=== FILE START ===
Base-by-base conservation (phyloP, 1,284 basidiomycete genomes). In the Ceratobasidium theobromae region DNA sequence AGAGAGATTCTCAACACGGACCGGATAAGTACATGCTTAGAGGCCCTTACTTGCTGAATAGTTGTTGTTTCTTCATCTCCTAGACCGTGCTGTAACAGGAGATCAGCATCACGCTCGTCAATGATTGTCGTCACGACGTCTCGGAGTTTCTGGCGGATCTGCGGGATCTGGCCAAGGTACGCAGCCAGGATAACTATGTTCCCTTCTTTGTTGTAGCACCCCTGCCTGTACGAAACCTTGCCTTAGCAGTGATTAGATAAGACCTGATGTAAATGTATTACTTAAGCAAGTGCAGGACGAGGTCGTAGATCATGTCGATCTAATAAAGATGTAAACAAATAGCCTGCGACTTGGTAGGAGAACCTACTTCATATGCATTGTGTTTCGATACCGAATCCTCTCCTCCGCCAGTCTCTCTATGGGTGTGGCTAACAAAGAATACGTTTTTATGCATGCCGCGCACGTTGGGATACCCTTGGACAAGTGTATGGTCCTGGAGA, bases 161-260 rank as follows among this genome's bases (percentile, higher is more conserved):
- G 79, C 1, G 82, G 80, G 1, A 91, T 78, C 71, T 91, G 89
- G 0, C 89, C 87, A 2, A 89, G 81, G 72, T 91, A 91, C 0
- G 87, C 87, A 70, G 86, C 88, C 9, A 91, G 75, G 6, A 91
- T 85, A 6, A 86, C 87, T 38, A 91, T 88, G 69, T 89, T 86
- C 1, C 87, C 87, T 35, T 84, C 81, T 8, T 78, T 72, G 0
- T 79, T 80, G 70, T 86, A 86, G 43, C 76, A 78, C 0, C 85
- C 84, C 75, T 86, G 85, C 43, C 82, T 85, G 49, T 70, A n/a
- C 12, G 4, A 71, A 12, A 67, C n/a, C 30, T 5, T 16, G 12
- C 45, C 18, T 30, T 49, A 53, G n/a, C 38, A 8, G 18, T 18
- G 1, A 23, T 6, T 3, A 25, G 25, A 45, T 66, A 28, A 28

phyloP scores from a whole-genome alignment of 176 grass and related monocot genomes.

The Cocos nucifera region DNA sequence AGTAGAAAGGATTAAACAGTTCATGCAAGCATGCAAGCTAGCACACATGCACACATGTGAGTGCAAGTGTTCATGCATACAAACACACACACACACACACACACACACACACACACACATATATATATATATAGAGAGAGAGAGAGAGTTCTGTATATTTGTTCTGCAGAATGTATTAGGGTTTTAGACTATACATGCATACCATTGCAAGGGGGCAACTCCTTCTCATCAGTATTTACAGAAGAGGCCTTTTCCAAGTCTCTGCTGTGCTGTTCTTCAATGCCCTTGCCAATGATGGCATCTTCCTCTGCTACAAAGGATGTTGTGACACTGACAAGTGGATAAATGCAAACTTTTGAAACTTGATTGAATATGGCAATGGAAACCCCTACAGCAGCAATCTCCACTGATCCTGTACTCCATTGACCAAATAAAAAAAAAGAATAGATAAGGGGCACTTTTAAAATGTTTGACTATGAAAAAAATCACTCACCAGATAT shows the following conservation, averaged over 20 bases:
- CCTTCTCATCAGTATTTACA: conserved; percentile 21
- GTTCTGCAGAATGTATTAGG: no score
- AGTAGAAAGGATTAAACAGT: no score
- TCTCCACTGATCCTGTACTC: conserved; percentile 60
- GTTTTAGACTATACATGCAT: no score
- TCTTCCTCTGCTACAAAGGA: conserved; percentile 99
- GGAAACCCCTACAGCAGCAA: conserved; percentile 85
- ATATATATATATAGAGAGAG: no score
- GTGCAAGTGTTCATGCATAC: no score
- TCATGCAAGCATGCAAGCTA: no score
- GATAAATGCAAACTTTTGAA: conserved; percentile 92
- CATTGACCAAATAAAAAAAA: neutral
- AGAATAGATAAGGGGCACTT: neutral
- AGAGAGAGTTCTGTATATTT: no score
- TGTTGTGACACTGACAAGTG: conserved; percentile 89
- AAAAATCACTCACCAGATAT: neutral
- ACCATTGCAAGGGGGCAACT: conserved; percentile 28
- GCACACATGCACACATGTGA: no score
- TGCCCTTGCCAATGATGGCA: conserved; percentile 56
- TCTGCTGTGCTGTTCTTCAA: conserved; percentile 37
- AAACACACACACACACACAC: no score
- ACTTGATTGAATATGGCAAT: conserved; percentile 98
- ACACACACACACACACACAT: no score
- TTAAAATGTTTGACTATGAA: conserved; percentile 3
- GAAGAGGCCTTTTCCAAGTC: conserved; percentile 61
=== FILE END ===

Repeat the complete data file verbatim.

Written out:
Base-by-base conservation (phyloP, 1,284 basidiomycete genomes). In the Ceratobasidium theobromae region DNA sequence AGAGAGATTCTCAACACGGACCGGATAAGTACATGCTTAGAGGCCCTTACTTGCTGAATAGTTGTTGTTTCTTCATCTCCTAGACCGTGCTGTAACAGGAGATCAGCATCACGCTCGTCAATGATTGTCGTCACGACGTCTCGGAGTTTCTGGCGGATCTGCGGGATCTGGCCAAGGTACGCAGCCAGGATAACTATGTTCCCTTCTTTGTTGTAGCACCCCTGCCTGTACGAAACCTTGCCTTAGCAGTGATTAGATAAGACCTGATGTAAATGTATTACTTAAGCAAGTGCAGGACGAGGTCGTAGATCATGTCGATCTAATAAAGATGTAAACAAATAGCCTGCGACTTGGTAGGAGAACCTACTTCATATGCATTGTGTTTCGATACCGAATCCTCTCCTCCGCCAGTCTCTCTATGGGTGTGGCTAACAAAGAATACGTTTTTATGCATGCCGCGCACGTTGGGATACCCTTGGACAAGTGTATGGTCCTGGAGA, bases 161-260 rank as follows among this genome's bases (percentile, higher is more conserved):
- G 79, C 1, G 82, G 80, G 1, A 91, T 78, C 71, T 91, G 89
- G 0, C 89, C 87, A 2, A 89, G 81, G 72, T 91, A 91, C 0
- G 87, C 87, A 70, G 86, C 88, C 9, A 91, G 75, G 6, A 91
- T 85, A 6, A 86, C 87, T 38, A 91, T 88, G 69, T 89, T 86
- C 1, C 87, C 87, T 35, T 84, C 81, T 8, T 78, T 72, G 0
- T 79, T 80, G 70, T 86, A 86, G 43, C 76, A 78, C 0, C 85
- C 84, C 75, T 86, G 85, C 43, C 82, T 85, G 49, T 70, A n/a
- C 12, G 4, A 71, A 12, A 67, C n/a, C 30, T 5, T 16, G 12
- C 45, C 18, T 30, T 49, A 53, G n/a, C 38, A 8, G 18, T 18
- G 1, A 23, T 6, T 3, A 25, G 25, A 45, T 66, A 28, A 28

phyloP scores from a whole-genome alignment of 176 grass and related monocot genomes.

The Cocos nucifera region DNA sequence AGTAGAAAGGATTAAACAGTTCATGCAAGCATGCAAGCTAGCACACATGCACACATGTGAGTGCAAGTGTTCATGCATACAAACACACACACACACACACACACACACACACACACACATATATATATATATAGAGAGAGAGAGAGAGTTCTGTATATTTGTTCTGCAGAATGTATTAGGGTTTTAGACTATACATGCATACCATTGCAAGGGGGCAACTCCTTCTCATCAGTATTTACAGAAGAGGCCTTTTCCAAGTCTCTGCTGTGCTGTTCTTCAATGCCCTTGCCAATGATGGCATCTTCCTCTGCTACAAAGGATGTTGTGACACTGACAAGTGGATAAATGCAAACTTTTGAAACTTGATTGAATATGGCAATGGAAACCCCTACAGCAGCAATCTCCACTGATCCTGTACTCCATTGACCAAATAAAAAAAAAGAATAGATAAGGGGCACTTTTAAAATGTTTGACTATGAAAAAAATCACTCACCAGATAT shows the following conservation, averaged over 20 bases:
- CCTTCTCATCAGTATTTACA: conserved; percentile 21
- GTTCTGCAGAATGTATTAGG: no score
- AGTAGAAAGGATTAAACAGT: no score
- TCTCCACTGATCCTGTACTC: conserved; percentile 60
- GTTTTAGACTATACATGCAT: no score
- TCTTCCTCTGCTACAAAGGA: conserved; percentile 99
- GGAAACCCCTACAGCAGCAA: conserved; percentile 85
- ATATATATATATAGAGAGAG: no score
- GTGCAAGTGTTCATGCATAC: no score
- TCATGCAAGCATGCAAGCTA: no score
- GATAAATGCAAACTTTTGAA: conserved; percentile 92
- CATTGACCAAATAAAAAAAA: neutral
- AGAATAGATAAGGGGCACTT: neutral
- AGAGAGAGTTCTGTATATTT: no score
- TGTTGTGACACTGACAAGTG: conserved; percentile 89
- AAAAATCACTCACCAGATAT: neutral
- ACCATTGCAAGGGGGCAACT: conserved; percentile 28
- GCACACATGCACACATGTGA: no score
- TGCCCTTGCCAATGATGGCA: conserved; percentile 56
- TCTGCTGTGCTGTTCTTCAA: conserved; percentile 37
- AAACACACACACACACACAC: no score
- ACTTGATTGAATATGGCAAT: conserved; percentile 98
- ACACACACACACACACACAT: no score
- TTAAAATGTTTGACTATGAA: conserved; percentile 3
- GAAGAGGCCTTTTCCAAGTC: conserved; percentile 61